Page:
www.usiap.org

  • Check out this new press release posted yesterday about Dan Sebring

  • To whom it may concern: Looking for a job soon, like around November 4th 2010, with double digit unemployment it may be hard. The Anointed one has led many in his flock to a political abyss. He truly is an egomaniac, and has you for us to take it out on. We will stop our renegade employees one way, or the other. The U.S. Conservative Christians have sixteen Democrats in their sites, the 9/12ers, God knows how many we’ll take down, the NRA, FAIR, and the list goes on. The bishops, with, oh, twenty percent of the Christian population angry over this “choice” matter, people, things are not looking too good. You can go down, or scrap the whole idea. Co-op’s require funding to start, they could be made to fail, and the “Government Option” would rise. “WE THE PEOPLE”, who should concern you, we all were born on a yesterday, but not the day before this one. You underestimate us; we are not the Astroturf that you think. We will not to be broken down, melted, then turned into child proof objects, which I’m sure would be required for your safety. To bad you won’t have nothing to manipulate, then disregard during the interim. You may succeed; if not by sixty, reconciliation could be a bad option. We have no voice in your administration. Thou are numbers overwhelm that of yours, it seems of no consequence. You follow the path to ruin, not only your chosen destruction, but that of an entire nation. We will not follow in your footsteps, we can turn to contempt and disregard, weather the consequences, and wait for real “CHANGE” that is Constitutional, and moral.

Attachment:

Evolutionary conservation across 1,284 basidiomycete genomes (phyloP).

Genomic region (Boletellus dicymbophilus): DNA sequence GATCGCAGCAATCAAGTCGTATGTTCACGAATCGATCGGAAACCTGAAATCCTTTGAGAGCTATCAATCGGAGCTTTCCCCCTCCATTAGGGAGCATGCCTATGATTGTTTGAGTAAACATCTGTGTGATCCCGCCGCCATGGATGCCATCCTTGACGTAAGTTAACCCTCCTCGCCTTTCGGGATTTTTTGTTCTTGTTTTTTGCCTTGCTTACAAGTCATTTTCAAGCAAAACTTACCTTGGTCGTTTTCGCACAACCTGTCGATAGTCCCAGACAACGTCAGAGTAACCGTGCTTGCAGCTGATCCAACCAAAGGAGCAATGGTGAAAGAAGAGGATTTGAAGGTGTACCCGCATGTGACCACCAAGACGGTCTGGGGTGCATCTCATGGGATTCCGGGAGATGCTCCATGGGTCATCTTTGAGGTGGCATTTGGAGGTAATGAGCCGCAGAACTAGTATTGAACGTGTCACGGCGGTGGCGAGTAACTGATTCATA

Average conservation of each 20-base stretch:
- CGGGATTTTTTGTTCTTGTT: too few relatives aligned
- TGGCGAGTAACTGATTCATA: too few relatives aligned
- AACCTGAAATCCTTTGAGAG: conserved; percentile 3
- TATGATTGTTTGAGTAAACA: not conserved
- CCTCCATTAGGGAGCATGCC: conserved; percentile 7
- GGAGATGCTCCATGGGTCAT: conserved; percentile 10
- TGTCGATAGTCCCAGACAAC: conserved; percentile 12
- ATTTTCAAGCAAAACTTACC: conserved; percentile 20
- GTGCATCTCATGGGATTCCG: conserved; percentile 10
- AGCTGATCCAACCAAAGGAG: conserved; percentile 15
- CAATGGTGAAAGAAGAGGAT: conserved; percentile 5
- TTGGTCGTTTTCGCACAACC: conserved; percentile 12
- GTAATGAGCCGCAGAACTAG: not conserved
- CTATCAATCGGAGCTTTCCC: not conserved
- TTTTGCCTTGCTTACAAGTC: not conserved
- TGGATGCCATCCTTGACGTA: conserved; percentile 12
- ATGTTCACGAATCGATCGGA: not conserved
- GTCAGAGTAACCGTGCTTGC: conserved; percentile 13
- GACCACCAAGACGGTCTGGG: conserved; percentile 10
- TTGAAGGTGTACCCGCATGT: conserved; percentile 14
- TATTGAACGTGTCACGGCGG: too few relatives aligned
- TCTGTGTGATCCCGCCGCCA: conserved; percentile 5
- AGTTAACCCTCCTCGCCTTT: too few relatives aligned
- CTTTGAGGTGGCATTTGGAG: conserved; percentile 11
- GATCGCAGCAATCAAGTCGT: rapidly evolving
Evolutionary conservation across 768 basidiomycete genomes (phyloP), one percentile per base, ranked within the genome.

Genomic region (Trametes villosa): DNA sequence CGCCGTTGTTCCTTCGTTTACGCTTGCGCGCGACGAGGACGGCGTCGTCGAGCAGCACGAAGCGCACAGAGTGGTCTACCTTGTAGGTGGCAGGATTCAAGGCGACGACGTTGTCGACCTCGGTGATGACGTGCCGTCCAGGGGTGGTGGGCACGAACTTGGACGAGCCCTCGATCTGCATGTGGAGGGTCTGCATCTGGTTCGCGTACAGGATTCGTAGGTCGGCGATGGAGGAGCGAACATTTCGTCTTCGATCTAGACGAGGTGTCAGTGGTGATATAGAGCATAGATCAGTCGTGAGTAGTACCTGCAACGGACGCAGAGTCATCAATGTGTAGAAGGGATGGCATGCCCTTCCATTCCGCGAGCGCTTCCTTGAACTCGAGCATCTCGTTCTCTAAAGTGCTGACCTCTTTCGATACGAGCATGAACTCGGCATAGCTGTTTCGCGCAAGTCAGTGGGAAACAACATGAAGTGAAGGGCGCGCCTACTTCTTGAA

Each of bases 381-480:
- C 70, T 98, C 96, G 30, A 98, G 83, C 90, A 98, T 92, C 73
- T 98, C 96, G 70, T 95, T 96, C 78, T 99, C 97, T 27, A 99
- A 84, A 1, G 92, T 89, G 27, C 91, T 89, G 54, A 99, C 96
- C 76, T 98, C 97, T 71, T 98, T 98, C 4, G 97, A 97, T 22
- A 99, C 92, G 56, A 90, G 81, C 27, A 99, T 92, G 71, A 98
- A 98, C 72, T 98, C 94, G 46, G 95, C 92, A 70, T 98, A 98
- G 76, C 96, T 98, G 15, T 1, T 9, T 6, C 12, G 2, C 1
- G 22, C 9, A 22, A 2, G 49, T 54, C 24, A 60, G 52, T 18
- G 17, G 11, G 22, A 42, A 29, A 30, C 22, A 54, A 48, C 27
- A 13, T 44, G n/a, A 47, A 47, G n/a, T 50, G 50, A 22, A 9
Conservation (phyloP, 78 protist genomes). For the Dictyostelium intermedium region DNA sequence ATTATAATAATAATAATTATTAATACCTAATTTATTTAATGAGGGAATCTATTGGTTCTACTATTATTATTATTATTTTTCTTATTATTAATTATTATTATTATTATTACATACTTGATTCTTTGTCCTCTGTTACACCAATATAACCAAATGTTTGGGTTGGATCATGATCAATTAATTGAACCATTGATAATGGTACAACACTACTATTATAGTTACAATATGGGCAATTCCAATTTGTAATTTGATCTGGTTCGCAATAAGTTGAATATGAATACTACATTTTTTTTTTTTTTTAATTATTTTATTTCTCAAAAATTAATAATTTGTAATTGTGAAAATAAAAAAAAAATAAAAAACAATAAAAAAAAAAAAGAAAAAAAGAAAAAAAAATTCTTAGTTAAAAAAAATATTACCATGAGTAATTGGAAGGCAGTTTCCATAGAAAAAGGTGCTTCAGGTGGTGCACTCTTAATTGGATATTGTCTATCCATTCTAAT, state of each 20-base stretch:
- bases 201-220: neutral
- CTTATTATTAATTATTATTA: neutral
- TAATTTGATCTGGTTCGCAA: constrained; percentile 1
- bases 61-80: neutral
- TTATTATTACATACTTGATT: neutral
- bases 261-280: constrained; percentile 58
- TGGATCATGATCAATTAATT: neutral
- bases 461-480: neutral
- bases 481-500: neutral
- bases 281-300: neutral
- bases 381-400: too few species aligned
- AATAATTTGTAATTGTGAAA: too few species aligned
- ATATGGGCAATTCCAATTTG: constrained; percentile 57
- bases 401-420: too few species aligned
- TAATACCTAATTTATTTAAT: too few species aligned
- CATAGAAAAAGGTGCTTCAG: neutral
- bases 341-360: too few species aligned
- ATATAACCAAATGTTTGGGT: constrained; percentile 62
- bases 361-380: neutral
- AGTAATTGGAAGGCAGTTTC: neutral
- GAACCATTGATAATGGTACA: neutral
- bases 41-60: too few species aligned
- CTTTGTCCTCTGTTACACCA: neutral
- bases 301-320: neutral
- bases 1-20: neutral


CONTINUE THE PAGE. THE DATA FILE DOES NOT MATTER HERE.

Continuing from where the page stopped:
• Leave a comment


    Remains of the Data

    Plurality-Winning Governors Elected At Century-Long High Water Mark

    The rate of gubernatorial candidates elected without the support of a majority of voters is at its highest level since the 1910s.

    Political Crumbs

    Seeing Red

    Congressman Nick Rahall's failed bid for a 20th term in West Virginia this cycle, combined with a narrow loss by Nick Casey to Alex Mooney in Shelley Moore Capito's open seat, means that West Virginia Democrats will be shut out of the state's U.S. House delegation for the first time in over 90 years. The Republican sweep by two-term incumbent David McKinley in the 1st CD, Mooney in the 2nd, and Evan Jenkins over Rahall in the 3rd marks the first time the GOP has held all seats in the chamber from West Virginia since the Election of 1920. During the 67th Congress (1921-1923) all six seats from the state were controlled by the GOP. Since the Election of 1922, Democrats have won 76 percent of all U.S. House elections in the Mountain State - capturing 172 seats compared to 54 for the GOP.


    Home Field Advantage?

    When the 114th Congress convenes in a few days, Maine will be represented by one home-grown U.S. Representative: Waterville-born Republican Bruce Poliquin. With the departure of Millinocket-born Mike Michaud, who launched a failed gubernatorial bid, the Pine Tree State was poised to send a House delegation to D.C. without any Maine-born members for the first time since 1821. Three-term U.S. Rep. Chellie Pingree (born in Minnesota) coasted to reelection as expected, however Poliquin edged Kentucky-born Emily Cain by 5.3 points to keep the streak alive. Since 1876, a total of 208 of the 222 candidates elected to the nation's lower legislative chamber from the state have been born in Maine, or 94 percent.